NEW YORK (GenomeWeb News) – The National Institutes of Health said today that it is using more than $90 million to fund research projects and centers that will accelerate the development of new single cell analysis technologies in a range of fields.

The Single Cell Analysis Program (SCAP), funded by the NIH Common Fund, will invest in three research centers and will support 26 new projects that will pursue science seeking to enhance researchers' abilities to understand links between cell variation, tissue and organ function, and the origins of diseases.

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American scientists find themselves once again warning the Trump administration not to dismiss science, the New Yorker report.

A new study suggests CRISPR could be used to save coral reefs from dying off, Forbes reports.

Researchers have found that the i-motif shape of DNA previously observed in the lab also exists in human cells, and that it may serve a purpose.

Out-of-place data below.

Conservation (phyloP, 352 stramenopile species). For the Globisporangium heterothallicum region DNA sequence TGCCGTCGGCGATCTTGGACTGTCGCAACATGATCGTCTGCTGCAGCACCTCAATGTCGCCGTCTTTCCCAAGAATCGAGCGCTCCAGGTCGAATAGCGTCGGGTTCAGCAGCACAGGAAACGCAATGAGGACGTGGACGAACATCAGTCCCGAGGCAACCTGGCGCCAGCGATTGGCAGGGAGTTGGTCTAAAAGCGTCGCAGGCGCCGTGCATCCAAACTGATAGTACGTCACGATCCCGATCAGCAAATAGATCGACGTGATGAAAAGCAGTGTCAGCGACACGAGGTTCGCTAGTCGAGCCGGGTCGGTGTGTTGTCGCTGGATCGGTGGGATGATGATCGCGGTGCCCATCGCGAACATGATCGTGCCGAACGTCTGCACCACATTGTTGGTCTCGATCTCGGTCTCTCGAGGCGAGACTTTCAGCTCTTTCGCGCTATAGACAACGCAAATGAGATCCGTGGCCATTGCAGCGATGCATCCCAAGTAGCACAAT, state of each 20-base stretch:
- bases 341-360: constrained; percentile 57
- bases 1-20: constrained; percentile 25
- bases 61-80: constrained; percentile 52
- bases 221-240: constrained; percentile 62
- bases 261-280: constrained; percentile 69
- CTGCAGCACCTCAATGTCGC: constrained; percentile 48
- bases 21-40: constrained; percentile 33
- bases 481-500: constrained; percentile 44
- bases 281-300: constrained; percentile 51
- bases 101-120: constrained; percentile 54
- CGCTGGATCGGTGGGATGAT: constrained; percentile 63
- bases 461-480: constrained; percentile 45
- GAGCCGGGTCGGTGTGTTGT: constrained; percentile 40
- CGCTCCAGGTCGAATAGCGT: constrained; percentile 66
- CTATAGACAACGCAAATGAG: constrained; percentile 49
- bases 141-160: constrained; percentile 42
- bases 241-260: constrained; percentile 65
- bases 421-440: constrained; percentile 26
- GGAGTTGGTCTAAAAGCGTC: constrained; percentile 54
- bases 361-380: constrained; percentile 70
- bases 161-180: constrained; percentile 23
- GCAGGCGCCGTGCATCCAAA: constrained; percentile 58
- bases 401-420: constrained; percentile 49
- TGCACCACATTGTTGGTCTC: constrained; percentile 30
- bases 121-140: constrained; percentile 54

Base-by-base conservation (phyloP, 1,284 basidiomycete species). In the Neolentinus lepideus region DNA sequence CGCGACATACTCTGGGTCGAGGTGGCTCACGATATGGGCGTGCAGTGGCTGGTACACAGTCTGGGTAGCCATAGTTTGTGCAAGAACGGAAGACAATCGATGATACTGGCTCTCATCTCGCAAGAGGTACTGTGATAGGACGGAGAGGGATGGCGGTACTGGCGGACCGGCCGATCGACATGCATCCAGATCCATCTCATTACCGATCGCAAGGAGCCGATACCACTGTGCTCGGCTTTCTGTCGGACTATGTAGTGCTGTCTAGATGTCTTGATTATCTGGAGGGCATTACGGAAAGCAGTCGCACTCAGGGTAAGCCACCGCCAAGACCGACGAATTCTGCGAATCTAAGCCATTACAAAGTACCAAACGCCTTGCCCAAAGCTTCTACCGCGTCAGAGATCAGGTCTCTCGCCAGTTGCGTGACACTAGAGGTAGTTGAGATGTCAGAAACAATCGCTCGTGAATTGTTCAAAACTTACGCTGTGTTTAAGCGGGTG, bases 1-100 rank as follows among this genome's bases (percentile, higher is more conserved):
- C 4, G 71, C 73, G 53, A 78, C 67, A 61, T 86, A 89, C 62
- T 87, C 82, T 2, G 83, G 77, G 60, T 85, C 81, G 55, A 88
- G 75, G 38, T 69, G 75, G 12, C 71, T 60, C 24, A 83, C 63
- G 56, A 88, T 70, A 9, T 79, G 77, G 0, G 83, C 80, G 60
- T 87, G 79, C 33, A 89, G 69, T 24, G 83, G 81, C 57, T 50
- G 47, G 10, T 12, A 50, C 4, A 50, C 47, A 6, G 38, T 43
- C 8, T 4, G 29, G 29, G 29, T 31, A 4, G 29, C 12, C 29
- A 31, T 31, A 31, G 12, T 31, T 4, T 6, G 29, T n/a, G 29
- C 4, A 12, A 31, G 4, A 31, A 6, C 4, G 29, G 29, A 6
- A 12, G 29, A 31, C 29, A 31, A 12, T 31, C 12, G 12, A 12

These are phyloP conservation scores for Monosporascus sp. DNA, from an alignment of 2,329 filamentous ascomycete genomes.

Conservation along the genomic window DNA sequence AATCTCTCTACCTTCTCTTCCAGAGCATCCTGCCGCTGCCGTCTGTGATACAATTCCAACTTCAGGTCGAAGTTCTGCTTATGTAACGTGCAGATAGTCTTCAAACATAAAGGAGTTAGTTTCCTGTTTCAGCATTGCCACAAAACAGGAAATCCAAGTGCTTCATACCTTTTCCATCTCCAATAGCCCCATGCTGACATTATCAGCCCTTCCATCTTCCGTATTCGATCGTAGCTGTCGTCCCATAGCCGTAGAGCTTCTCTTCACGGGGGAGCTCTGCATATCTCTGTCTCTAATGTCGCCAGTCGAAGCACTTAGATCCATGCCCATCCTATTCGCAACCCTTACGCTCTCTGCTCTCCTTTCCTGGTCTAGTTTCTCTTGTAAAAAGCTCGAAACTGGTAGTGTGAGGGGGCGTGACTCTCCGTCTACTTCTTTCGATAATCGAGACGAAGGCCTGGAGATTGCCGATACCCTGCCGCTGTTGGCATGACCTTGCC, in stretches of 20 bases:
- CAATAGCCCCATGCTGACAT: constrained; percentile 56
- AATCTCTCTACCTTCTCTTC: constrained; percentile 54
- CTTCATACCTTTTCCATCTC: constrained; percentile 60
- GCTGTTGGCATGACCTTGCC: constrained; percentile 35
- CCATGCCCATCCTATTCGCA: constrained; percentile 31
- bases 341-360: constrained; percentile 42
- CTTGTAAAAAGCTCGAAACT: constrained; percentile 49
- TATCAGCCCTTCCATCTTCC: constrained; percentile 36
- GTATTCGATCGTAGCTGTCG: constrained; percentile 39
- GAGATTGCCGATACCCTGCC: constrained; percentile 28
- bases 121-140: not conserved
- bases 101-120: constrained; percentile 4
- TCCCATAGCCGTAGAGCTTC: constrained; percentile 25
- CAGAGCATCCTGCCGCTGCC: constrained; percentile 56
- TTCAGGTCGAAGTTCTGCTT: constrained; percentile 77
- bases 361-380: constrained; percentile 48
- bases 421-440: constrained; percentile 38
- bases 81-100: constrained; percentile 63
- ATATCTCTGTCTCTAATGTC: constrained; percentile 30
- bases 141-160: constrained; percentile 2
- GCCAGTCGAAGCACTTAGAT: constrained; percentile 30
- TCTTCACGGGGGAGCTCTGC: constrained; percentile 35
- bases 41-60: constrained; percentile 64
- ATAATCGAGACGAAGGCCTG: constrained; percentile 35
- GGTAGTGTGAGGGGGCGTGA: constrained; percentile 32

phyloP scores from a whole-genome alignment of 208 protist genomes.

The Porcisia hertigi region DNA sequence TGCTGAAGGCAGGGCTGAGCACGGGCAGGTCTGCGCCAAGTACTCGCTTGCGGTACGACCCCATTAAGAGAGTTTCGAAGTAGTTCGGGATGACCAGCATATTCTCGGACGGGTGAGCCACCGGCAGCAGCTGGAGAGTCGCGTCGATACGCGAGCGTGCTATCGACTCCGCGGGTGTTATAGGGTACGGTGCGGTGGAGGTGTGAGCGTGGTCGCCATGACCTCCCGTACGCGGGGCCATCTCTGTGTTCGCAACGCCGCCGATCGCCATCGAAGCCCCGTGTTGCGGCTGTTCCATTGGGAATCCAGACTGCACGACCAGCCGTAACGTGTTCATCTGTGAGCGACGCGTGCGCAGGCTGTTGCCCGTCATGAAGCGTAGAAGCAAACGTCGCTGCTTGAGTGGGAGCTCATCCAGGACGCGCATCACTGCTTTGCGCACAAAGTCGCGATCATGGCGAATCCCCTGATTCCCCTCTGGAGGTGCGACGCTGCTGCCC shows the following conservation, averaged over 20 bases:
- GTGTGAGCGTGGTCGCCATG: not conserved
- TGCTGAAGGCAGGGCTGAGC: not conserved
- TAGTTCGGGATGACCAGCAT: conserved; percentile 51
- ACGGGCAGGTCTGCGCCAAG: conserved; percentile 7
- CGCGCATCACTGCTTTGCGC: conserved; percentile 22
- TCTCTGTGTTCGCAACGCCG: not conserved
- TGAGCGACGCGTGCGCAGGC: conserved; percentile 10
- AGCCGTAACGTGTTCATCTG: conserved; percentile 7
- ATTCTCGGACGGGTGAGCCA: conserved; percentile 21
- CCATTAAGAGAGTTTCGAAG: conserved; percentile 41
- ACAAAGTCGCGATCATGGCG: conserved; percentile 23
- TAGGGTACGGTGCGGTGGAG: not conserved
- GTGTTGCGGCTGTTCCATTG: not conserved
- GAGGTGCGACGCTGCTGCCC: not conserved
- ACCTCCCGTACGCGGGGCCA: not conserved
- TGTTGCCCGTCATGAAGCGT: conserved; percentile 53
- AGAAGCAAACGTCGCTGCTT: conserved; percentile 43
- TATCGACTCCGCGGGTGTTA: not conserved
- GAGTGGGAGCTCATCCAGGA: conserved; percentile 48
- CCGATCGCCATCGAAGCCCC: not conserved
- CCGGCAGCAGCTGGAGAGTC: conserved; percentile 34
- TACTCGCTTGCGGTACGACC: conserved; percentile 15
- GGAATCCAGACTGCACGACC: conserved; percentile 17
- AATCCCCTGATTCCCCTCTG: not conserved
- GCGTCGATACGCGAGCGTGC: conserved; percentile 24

In PNAS this week: a genomic, transcriptomic, and metabolomic analysis of the tea plant, Arabidopsis thaliana's adaptations to specific local environments, and more.

Apr
26
Sponsored by
Thermo Fisher Scientific

In this webinar, the second in the “New Frontiers in Liquid Biopsy Research” series, Luca Quagliata, Senior Consultant in the Molecular Pathology Unit at University Hospital Basel, will share two specific unmet needs within his lab’s liquid biopsy research that led to the eventual evaluation, adoption, and implementation of the latest liquid biopsy Oncomine NGS solutions from Thermo Fisher.

May
01
Sponsored by
Horizon Discovery

This webinar will provide an in-depth case study demonstrating how reference standards can be used to develop and validate circulating tumor DNA (ctDNA)-based assays.

May
08
Sponsored by
Dovetail Genomics

This webinar will discuss a proximity ligation-based method for studying structural variation in formalin-fixed paraffin-embedded (FFPE) tissue.

May
22
Sponsored by
Thermo Fisher Scientific

In this webinar, the third in the “New Frontiers in Liquid Biopsy Research” series, Dr. Liya Xu of the University of Southern California Michelson Center for Convergent Biosciences will discuss her team’s work using liquid biopsy technology for breast cancer research.